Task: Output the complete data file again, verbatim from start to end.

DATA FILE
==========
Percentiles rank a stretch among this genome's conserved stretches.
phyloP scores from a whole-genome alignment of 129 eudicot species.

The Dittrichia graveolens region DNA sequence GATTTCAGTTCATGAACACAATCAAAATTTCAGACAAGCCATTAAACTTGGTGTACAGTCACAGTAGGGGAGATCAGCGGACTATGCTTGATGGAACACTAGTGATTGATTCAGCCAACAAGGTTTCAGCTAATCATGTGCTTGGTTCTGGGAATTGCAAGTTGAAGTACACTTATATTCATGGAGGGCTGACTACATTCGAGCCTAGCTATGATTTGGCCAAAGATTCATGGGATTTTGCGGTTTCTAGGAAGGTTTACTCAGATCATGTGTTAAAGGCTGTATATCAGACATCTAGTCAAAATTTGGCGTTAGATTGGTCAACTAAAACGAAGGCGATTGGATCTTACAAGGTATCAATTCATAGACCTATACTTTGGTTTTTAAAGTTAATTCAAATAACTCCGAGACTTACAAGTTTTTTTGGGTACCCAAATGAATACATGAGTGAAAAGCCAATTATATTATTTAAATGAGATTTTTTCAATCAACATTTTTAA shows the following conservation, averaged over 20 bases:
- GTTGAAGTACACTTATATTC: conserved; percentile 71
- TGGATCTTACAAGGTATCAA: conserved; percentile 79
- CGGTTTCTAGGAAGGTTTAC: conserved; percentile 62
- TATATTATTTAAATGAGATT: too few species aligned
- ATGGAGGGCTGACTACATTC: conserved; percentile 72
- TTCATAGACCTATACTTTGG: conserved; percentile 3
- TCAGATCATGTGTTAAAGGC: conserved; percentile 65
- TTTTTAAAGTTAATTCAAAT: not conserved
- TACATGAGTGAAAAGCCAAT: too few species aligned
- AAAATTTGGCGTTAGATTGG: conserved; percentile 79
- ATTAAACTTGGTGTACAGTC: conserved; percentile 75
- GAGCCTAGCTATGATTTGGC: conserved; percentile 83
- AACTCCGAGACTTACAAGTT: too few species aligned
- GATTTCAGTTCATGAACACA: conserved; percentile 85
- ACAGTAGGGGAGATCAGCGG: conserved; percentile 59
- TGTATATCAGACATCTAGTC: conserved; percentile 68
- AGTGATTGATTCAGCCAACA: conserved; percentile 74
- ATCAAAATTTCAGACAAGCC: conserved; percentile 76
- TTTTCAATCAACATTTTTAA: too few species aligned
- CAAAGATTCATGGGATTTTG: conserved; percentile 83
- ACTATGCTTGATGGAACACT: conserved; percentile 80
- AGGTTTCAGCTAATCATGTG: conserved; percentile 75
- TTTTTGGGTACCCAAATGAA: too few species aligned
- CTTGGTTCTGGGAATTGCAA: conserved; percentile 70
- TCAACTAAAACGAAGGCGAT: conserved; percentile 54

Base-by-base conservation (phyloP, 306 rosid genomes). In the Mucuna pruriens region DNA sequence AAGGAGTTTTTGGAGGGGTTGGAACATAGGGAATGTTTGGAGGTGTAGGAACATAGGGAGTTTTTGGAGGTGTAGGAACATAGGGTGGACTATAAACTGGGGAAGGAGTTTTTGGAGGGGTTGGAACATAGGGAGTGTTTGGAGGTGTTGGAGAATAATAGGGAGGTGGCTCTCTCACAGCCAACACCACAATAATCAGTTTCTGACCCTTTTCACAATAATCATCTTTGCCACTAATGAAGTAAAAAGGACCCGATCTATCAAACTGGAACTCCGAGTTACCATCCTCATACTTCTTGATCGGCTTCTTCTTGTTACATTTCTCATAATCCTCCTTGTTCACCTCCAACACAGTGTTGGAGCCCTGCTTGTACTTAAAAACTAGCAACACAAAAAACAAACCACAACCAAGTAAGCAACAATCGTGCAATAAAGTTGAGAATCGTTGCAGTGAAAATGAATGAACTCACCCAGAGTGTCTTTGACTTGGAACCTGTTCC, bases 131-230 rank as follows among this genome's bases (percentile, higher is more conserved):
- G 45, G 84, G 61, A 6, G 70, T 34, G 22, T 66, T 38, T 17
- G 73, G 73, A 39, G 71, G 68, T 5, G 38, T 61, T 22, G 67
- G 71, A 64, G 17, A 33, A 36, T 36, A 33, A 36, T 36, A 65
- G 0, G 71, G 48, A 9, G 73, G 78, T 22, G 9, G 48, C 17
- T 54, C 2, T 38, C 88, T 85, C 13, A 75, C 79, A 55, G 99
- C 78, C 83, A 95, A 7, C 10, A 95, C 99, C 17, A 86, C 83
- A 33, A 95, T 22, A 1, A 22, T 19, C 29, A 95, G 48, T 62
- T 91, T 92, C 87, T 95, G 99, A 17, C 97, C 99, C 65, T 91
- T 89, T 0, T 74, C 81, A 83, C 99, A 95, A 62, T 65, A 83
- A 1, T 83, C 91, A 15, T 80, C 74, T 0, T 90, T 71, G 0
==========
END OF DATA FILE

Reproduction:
Percentiles rank a stretch among this genome's conserved stretches.
phyloP scores from a whole-genome alignment of 129 eudicot species.

The Dittrichia graveolens region DNA sequence GATTTCAGTTCATGAACACAATCAAAATTTCAGACAAGCCATTAAACTTGGTGTACAGTCACAGTAGGGGAGATCAGCGGACTATGCTTGATGGAACACTAGTGATTGATTCAGCCAACAAGGTTTCAGCTAATCATGTGCTTGGTTCTGGGAATTGCAAGTTGAAGTACACTTATATTCATGGAGGGCTGACTACATTCGAGCCTAGCTATGATTTGGCCAAAGATTCATGGGATTTTGCGGTTTCTAGGAAGGTTTACTCAGATCATGTGTTAAAGGCTGTATATCAGACATCTAGTCAAAATTTGGCGTTAGATTGGTCAACTAAAACGAAGGCGATTGGATCTTACAAGGTATCAATTCATAGACCTATACTTTGGTTTTTAAAGTTAATTCAAATAACTCCGAGACTTACAAGTTTTTTTGGGTACCCAAATGAATACATGAGTGAAAAGCCAATTATATTATTTAAATGAGATTTTTTCAATCAACATTTTTAA shows the following conservation, averaged over 20 bases:
- GTTGAAGTACACTTATATTC: conserved; percentile 71
- TGGATCTTACAAGGTATCAA: conserved; percentile 79
- CGGTTTCTAGGAAGGTTTAC: conserved; percentile 62
- TATATTATTTAAATGAGATT: too few species aligned
- ATGGAGGGCTGACTACATTC: conserved; percentile 72
- TTCATAGACCTATACTTTGG: conserved; percentile 3
- TCAGATCATGTGTTAAAGGC: conserved; percentile 65
- TTTTTAAAGTTAATTCAAAT: not conserved
- TACATGAGTGAAAAGCCAAT: too few species aligned
- AAAATTTGGCGTTAGATTGG: conserved; percentile 79
- ATTAAACTTGGTGTACAGTC: conserved; percentile 75
- GAGCCTAGCTATGATTTGGC: conserved; percentile 83
- AACTCCGAGACTTACAAGTT: too few species aligned
- GATTTCAGTTCATGAACACA: conserved; percentile 85
- ACAGTAGGGGAGATCAGCGG: conserved; percentile 59
- TGTATATCAGACATCTAGTC: conserved; percentile 68
- AGTGATTGATTCAGCCAACA: conserved; percentile 74
- ATCAAAATTTCAGACAAGCC: conserved; percentile 76
- TTTTCAATCAACATTTTTAA: too few species aligned
- CAAAGATTCATGGGATTTTG: conserved; percentile 83
- ACTATGCTTGATGGAACACT: conserved; percentile 80
- AGGTTTCAGCTAATCATGTG: conserved; percentile 75
- TTTTTGGGTACCCAAATGAA: too few species aligned
- CTTGGTTCTGGGAATTGCAA: conserved; percentile 70
- TCAACTAAAACGAAGGCGAT: conserved; percentile 54

Base-by-base conservation (phyloP, 306 rosid genomes). In the Mucuna pruriens region DNA sequence AAGGAGTTTTTGGAGGGGTTGGAACATAGGGAATGTTTGGAGGTGTAGGAACATAGGGAGTTTTTGGAGGTGTAGGAACATAGGGTGGACTATAAACTGGGGAAGGAGTTTTTGGAGGGGTTGGAACATAGGGAGTGTTTGGAGGTGTTGGAGAATAATAGGGAGGTGGCTCTCTCACAGCCAACACCACAATAATCAGTTTCTGACCCTTTTCACAATAATCATCTTTGCCACTAATGAAGTAAAAAGGACCCGATCTATCAAACTGGAACTCCGAGTTACCATCCTCATACTTCTTGATCGGCTTCTTCTTGTTACATTTCTCATAATCCTCCTTGTTCACCTCCAACACAGTGTTGGAGCCCTGCTTGTACTTAAAAACTAGCAACACAAAAAACAAACCACAACCAAGTAAGCAACAATCGTGCAATAAAGTTGAGAATCGTTGCAGTGAAAATGAATGAACTCACCCAGAGTGTCTTTGACTTGGAACCTGTTCC, bases 131-230 rank as follows among this genome's bases (percentile, higher is more conserved):
- G 45, G 84, G 61, A 6, G 70, T 34, G 22, T 66, T 38, T 17
- G 73, G 73, A 39, G 71, G 68, T 5, G 38, T 61, T 22, G 67
- G 71, A 64, G 17, A 33, A 36, T 36, A 33, A 36, T 36, A 65
- G 0, G 71, G 48, A 9, G 73, G 78, T 22, G 9, G 48, C 17
- T 54, C 2, T 38, C 88, T 85, C 13, A 75, C 79, A 55, G 99
- C 78, C 83, A 95, A 7, C 10, A 95, C 99, C 17, A 86, C 83
- A 33, A 95, T 22, A 1, A 22, T 19, C 29, A 95, G 48, T 62
- T 91, T 92, C 87, T 95, G 99, A 17, C 97, C 99, C 65, T 91
- T 89, T 0, T 74, C 81, A 83, C 99, A 95, A 62, T 65, A 83
- A 1, T 83, C 91, A 15, T 80, C 74, T 0, T 90, T 71, G 0